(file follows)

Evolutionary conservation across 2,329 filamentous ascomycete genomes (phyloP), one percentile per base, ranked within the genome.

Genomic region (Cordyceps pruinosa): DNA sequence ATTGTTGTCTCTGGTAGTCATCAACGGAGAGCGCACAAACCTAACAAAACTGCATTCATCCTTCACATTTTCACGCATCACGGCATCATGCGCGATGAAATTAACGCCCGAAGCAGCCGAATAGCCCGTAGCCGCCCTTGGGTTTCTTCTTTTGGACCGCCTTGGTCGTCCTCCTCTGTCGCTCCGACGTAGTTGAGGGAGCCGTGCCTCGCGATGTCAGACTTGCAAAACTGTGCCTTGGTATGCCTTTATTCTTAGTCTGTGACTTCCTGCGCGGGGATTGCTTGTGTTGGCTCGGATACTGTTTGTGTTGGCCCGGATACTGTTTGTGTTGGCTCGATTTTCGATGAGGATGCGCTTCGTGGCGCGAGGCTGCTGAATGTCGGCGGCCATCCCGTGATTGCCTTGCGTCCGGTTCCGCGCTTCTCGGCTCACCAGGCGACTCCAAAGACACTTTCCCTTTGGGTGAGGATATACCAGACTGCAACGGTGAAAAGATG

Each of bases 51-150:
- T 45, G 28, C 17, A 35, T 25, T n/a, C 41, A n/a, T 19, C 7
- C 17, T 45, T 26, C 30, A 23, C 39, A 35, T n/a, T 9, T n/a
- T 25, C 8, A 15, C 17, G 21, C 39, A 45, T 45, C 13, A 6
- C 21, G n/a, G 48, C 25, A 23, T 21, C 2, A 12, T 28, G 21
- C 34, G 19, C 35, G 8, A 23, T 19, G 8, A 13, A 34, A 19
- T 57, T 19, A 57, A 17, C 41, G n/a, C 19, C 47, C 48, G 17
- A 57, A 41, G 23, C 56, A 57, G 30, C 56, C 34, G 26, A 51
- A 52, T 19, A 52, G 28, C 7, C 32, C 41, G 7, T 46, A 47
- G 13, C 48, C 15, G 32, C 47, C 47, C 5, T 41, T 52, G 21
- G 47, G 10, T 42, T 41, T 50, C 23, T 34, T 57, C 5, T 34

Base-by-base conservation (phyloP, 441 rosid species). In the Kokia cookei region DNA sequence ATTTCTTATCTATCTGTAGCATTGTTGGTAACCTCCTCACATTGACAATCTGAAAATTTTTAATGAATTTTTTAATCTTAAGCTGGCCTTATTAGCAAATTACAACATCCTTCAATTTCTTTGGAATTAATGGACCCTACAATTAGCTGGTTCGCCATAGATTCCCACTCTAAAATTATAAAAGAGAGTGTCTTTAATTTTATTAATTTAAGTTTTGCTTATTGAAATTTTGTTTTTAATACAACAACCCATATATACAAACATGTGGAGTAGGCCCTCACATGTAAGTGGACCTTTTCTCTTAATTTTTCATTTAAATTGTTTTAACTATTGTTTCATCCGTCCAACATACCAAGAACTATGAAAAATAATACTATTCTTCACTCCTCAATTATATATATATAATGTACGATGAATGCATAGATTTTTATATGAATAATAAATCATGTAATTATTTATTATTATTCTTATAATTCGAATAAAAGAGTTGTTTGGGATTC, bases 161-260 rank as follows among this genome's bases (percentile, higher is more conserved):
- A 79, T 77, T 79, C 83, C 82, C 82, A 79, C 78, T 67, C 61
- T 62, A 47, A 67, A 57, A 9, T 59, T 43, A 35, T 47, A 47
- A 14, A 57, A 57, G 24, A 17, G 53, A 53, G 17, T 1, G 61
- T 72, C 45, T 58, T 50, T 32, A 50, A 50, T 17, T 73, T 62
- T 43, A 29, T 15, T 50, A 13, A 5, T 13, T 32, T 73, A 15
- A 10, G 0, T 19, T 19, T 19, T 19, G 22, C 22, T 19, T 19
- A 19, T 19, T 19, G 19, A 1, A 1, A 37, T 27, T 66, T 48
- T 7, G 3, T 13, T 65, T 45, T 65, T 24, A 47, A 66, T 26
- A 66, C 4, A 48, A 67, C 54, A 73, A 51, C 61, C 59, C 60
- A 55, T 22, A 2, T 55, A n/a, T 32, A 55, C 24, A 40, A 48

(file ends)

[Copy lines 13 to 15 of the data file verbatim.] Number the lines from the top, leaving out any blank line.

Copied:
- G 47, G 10, T 42, T 41, T 50, C 23, T 34, T 57, C 5, T 34

Base-by-base conservation (phyloP, 441 rosid species). In the Kokia cookei region DNA sequence ATTTCTTATCTATCTGTAGCATTGTTGGTAACCTCCTCACATTGACAATCTGAAAATTTTTAATGAATTTTTTAATCTTAAGCTGGCCTTATTAGCAAATTACAACATCCTTCAATTTCTTTGGAATTAATGGACCCTACAATTAGCTGGTTCGCCATAGATTCCCACTCTAAAATTATAAAAGAGAGTGTCTTTAATTTTATTAATTTAAGTTTTGCTTATTGAAATTTTGTTTTTAATACAACAACCCATATATACAAACATGTGGAGTAGGCCCTCACATGTAAGTGGACCTTTTCTCTTAATTTTTCATTTAAATTGTTTTAACTATTGTTTCATCCGTCCAACATACCAAGAACTATGAAAAATAATACTATTCTTCACTCCTCAATTATATATATATAATGTACGATGAATGCATAGATTTTTATATGAATAATAAATCATGTAATTATTTATTATTATTCTTATAATTCGAATAAAAGAGTTGTTTGGGATTC, bases 161-260 rank as follows among this genome's bases (percentile, higher is more conserved):
- A 79, T 77, T 79, C 83, C 82, C 82, A 79, C 78, T 67, C 61